18 answers

Sharing W/ Friends That Are Disrespectful

I have always taught my boys to share, and in the past couple of days my boys have been taking toys outside to play with. Several of the neighborhood kids want to play as well which is great and my boys have been sharing, but the problem is that several of them don't treat the toys w/ respect. Even to the point of breaking BRAND NEW things. I am not quite sure how to handle this, suggestions would be helpful, thanks.

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So What Happened?™

Thank you all. I think more than anything I needed the reassurance from other mom's that I was doing the right things by expecting that the other kids "follow" our house rules w/ my kids things. I also spoke to the mom who offered to replace the toy and asked her to please speak with her kids, that it just isn't right, she said she definately would. I appreciate all the support and will definately be using your advice on speaking to my kids about what they take out front! Thank you, thank you!

Featured Answers

Maybe you should have toys that you share and don't care if they get broken and toys that you don't share. It's ok to have favorites.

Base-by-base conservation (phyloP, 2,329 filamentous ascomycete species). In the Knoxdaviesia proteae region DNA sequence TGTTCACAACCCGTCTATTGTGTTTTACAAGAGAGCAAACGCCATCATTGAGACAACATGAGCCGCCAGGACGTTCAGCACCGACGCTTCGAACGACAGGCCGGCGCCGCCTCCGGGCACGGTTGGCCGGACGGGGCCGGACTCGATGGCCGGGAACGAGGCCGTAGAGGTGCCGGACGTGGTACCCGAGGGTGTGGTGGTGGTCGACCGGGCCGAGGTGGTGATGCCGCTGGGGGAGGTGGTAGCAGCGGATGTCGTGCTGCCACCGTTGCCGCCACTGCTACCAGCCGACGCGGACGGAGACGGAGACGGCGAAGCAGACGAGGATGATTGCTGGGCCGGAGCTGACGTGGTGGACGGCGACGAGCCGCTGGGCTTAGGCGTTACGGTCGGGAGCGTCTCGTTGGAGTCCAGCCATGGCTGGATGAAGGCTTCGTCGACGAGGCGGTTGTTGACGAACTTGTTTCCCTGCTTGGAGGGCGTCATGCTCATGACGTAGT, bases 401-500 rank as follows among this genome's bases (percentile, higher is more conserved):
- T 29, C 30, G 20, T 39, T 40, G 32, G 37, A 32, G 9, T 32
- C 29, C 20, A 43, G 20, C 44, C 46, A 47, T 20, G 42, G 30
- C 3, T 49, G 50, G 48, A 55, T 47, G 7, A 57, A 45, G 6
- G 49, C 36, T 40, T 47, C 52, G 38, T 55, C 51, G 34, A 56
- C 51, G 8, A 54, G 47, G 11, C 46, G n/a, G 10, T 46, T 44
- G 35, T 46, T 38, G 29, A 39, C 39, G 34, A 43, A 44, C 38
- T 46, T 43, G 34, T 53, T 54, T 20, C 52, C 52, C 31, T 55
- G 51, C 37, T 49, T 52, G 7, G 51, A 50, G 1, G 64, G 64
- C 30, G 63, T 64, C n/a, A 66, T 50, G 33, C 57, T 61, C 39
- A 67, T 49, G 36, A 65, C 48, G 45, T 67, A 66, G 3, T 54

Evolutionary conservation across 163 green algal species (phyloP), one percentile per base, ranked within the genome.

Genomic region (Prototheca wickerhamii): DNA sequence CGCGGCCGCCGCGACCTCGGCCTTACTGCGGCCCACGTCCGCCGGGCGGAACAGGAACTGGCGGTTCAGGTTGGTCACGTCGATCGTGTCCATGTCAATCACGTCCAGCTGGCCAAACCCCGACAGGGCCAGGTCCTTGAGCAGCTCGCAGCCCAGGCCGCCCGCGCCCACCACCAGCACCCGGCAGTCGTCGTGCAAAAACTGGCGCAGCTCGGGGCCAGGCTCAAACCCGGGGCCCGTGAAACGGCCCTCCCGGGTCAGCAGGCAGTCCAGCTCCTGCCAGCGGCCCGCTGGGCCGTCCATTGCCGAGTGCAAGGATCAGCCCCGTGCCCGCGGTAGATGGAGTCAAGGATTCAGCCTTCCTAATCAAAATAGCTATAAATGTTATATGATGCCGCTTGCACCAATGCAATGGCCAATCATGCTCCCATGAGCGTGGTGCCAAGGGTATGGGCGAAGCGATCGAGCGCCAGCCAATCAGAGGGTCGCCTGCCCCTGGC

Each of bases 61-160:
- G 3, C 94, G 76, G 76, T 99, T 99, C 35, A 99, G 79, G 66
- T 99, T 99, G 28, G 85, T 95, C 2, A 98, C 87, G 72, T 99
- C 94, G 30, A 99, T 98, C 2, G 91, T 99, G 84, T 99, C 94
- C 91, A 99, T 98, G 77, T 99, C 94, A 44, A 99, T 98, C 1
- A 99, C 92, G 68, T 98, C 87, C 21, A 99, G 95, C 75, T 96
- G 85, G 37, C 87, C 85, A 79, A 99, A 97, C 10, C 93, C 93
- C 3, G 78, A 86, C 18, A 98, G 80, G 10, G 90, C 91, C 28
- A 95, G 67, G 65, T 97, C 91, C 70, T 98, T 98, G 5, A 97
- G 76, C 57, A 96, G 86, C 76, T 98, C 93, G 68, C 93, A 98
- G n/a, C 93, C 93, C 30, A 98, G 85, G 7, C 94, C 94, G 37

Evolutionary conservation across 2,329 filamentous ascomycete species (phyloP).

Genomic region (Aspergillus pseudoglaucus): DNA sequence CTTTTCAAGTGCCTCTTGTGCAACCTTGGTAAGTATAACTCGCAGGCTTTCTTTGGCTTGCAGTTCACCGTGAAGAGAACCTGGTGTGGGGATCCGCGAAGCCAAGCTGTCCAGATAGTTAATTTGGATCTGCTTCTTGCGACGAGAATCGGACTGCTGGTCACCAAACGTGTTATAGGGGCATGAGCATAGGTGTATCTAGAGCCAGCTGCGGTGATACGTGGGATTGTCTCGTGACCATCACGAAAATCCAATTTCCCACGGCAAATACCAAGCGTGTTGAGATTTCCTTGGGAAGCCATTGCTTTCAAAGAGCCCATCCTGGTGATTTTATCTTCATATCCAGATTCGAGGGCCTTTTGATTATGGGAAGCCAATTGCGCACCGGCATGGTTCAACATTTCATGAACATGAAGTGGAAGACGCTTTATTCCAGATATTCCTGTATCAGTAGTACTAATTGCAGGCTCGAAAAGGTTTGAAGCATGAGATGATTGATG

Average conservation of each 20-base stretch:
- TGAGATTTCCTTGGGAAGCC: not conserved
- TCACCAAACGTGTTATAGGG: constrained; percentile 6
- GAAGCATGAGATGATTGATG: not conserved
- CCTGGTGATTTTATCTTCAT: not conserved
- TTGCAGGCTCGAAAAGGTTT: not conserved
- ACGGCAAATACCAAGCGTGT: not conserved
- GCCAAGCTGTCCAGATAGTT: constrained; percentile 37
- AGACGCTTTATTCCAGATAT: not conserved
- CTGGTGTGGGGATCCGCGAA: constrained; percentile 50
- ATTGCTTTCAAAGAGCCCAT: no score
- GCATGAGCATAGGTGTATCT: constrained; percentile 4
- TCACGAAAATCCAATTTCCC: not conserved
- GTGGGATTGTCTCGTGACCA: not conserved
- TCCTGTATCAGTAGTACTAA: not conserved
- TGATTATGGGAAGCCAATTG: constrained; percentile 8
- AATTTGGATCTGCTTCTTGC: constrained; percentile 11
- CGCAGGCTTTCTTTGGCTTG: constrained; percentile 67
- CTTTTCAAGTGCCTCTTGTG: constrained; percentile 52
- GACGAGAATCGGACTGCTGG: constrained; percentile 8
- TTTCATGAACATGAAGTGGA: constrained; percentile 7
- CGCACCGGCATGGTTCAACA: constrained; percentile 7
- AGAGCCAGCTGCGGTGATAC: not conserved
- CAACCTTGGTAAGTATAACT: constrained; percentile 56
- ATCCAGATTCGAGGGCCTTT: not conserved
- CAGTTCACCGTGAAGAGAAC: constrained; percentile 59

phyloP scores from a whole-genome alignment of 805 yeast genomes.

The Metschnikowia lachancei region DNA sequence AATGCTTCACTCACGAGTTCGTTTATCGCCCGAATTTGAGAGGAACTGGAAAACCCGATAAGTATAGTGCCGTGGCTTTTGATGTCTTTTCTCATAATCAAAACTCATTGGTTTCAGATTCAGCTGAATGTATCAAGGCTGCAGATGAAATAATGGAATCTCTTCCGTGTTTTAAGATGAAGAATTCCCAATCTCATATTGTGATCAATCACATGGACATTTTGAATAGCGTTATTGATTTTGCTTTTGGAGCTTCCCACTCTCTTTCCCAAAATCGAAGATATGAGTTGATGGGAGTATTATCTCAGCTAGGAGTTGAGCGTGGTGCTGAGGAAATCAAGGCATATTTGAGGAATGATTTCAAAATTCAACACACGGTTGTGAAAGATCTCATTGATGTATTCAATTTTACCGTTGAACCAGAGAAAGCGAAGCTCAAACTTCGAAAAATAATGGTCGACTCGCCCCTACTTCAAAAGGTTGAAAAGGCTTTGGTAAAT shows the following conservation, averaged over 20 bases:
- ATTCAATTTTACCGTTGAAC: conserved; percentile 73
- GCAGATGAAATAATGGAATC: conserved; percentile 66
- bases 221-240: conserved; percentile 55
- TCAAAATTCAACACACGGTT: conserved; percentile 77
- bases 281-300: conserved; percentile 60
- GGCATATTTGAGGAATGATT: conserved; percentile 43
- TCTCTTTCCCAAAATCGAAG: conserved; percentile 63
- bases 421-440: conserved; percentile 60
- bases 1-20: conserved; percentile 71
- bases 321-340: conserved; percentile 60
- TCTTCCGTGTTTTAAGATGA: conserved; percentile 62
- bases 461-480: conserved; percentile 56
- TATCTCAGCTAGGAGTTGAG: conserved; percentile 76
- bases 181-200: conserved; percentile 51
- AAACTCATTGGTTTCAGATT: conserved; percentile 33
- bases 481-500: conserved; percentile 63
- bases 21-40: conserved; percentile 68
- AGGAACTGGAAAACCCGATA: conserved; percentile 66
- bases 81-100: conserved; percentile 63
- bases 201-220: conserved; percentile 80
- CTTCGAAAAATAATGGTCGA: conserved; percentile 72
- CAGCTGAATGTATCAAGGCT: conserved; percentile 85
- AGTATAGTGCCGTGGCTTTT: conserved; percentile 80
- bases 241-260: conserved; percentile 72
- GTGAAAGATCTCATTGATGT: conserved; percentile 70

Hi W.

Hope that you are having an incredible day. I have 3 boys too! - 8,6 and 4. I believe that teaching them to share is very important. I have also learned that whenever we go somewhere outside of the home, like the park or beach. I always take a basket of toys that will not be missed if something happens.
ie balls, plastic happy meal toys, things that we have been given as hand-me-downs. I keep the outside toys separate from the indoor toys and it helps me have peace of mind :)
Even my BIG BOY (husband) still has toys :)

hope that helps! Have an awesome day
D.

More Answers

My daughter has always been very careful with her stuff and I know the feeling. One option is to have some cheaper toys that they take out front to play with so there is no need to stress out. If the kids were older, peer pressure might work in having the boys explain that they treat their toys well and won't share unless they do the same, but at this young age, I think your best bet is to have some cheap alternative toys. This way the kids can play and no worries about breaking nice toys.